A human and a mouse strain of the salivary gland virus have been examined by electron microscopy. The human strain was transmitted, prior to examination, to tissue cultures derived from human myometrial cells, while the mouse strain was examined in mice inoculated intraperitoneally.

The nuclear forms associated with both strains of virus were morphologically similar. Nuclear inclusions, composed of particles interspersed with dense clumped chromatin, were a striking feature of infected cells. The cytoplasmic forms were of 2 types—one a 300 to 500 mµ homogeneous dense spherical form, and the other a target-like form composed of a central dense dot in a pale zone surrounded by a dense shell—the entire configuration measuring 100 to 180 mµ. The target-like particle appeared to be identical in both strains. The spherical cytoplasmic forms in cells infected with the human strain appeared to be solid, while in cells infected with the mouse strain there was evidence of formation of target-like forms within the spheres.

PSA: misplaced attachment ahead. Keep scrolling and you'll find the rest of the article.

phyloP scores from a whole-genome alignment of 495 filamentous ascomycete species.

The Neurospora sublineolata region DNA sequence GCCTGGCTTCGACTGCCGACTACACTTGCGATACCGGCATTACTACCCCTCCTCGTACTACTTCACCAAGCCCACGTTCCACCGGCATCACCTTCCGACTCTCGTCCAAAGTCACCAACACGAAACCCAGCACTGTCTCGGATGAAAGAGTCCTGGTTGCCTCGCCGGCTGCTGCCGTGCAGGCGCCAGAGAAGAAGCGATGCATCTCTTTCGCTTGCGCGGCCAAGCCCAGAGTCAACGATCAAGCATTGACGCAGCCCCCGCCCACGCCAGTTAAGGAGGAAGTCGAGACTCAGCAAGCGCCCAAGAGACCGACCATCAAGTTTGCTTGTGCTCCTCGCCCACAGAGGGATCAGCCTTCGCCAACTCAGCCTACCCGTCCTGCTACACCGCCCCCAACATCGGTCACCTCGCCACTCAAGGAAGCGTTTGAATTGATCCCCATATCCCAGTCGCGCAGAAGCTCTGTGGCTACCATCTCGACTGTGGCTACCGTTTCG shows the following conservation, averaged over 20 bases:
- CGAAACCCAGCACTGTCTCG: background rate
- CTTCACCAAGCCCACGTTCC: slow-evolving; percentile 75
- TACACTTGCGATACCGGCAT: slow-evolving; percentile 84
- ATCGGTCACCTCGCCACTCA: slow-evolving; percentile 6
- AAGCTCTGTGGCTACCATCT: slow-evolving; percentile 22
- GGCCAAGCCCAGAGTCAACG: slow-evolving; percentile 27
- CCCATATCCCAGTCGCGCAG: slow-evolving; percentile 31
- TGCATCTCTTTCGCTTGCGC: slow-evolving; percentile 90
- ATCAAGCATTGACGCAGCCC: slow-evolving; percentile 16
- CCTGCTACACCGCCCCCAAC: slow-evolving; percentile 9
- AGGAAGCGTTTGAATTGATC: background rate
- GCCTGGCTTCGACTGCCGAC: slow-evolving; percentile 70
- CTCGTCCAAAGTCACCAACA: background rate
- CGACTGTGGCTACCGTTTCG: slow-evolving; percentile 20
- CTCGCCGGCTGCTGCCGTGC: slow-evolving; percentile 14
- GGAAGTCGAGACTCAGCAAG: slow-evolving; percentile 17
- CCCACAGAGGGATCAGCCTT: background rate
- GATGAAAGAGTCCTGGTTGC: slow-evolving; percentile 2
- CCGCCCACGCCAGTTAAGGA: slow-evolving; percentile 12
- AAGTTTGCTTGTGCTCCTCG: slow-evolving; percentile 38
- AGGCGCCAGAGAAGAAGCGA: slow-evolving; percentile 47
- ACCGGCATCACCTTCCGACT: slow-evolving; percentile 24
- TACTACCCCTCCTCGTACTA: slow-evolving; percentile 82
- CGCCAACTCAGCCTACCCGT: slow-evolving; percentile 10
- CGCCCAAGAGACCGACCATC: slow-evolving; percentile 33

Possible mechanisms by which infection of the cell may occur, as well as possible mechanisms and sites of multiplication of virus, are discussed.

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